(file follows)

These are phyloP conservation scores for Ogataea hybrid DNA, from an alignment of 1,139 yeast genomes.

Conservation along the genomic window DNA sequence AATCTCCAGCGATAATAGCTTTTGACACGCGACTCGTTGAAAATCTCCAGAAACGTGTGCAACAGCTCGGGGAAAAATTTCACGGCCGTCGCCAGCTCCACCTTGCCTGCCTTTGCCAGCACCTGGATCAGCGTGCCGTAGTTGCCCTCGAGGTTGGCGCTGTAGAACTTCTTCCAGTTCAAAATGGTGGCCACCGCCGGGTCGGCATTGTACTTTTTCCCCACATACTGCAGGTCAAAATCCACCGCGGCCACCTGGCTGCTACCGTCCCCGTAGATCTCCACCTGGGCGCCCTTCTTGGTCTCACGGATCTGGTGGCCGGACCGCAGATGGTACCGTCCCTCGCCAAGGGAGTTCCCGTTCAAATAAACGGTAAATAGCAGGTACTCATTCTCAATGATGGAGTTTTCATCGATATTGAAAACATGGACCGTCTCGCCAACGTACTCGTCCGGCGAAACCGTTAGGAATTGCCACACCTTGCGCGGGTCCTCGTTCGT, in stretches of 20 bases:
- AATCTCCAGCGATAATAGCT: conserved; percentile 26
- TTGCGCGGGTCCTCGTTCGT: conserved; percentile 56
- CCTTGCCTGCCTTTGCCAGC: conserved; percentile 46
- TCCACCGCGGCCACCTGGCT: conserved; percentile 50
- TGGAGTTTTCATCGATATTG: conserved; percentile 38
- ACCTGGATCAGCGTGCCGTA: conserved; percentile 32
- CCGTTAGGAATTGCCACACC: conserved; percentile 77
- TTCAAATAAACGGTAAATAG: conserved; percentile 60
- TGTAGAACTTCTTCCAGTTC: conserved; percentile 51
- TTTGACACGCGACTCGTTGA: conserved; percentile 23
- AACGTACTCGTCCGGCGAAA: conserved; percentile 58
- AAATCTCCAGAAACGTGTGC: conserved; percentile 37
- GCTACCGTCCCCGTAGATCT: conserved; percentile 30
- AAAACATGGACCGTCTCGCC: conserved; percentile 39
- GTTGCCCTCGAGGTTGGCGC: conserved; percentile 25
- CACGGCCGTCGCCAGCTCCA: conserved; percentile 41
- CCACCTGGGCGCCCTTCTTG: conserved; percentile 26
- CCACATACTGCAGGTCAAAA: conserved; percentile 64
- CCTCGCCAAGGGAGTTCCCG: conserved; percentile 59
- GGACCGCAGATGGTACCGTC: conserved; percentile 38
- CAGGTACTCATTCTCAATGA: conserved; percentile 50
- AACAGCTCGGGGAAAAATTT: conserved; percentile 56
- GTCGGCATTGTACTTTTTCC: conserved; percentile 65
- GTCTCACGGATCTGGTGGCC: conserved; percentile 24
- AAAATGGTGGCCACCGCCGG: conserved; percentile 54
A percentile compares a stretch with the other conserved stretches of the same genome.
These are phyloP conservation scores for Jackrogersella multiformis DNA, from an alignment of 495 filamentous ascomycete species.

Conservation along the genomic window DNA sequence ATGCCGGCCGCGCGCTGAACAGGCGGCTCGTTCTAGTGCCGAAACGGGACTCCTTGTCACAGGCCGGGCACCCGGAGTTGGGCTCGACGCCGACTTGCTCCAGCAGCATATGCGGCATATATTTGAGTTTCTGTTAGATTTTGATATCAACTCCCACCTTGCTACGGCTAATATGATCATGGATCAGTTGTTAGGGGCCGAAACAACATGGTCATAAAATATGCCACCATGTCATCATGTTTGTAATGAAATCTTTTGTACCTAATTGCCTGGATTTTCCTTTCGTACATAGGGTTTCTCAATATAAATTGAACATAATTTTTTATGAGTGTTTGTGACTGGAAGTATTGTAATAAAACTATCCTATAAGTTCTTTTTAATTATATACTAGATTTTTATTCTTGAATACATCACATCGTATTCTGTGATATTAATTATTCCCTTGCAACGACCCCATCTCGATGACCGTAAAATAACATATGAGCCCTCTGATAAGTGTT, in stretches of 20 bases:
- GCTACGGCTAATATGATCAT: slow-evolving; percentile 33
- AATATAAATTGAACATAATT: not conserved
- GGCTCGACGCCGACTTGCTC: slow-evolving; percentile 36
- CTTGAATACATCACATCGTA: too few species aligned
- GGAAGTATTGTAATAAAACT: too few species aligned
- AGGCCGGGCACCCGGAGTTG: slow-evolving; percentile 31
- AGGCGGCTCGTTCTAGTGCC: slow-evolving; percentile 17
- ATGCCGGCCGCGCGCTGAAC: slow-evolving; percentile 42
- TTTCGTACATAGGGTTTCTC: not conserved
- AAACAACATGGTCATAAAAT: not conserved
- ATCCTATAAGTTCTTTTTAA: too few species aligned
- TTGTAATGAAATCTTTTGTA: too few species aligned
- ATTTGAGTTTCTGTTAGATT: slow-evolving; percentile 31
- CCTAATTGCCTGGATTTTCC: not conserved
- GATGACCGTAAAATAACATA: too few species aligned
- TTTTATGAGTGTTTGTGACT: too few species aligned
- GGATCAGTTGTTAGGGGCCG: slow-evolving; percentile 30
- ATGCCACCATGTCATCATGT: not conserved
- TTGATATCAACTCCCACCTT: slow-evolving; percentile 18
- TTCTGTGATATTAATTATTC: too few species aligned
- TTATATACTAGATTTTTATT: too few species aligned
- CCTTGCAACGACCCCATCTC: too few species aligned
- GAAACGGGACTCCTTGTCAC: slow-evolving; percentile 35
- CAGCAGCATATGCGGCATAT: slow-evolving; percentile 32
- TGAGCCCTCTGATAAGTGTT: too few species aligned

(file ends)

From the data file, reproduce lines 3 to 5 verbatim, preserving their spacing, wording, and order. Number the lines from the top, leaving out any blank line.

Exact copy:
- AATCTCCAGCGATAATAGCT: conserved; percentile 26
- TTGCGCGGGTCCTCGTTCGT: conserved; percentile 56
- CCTTGCCTGCCTTTGCCAGC: conserved; percentile 46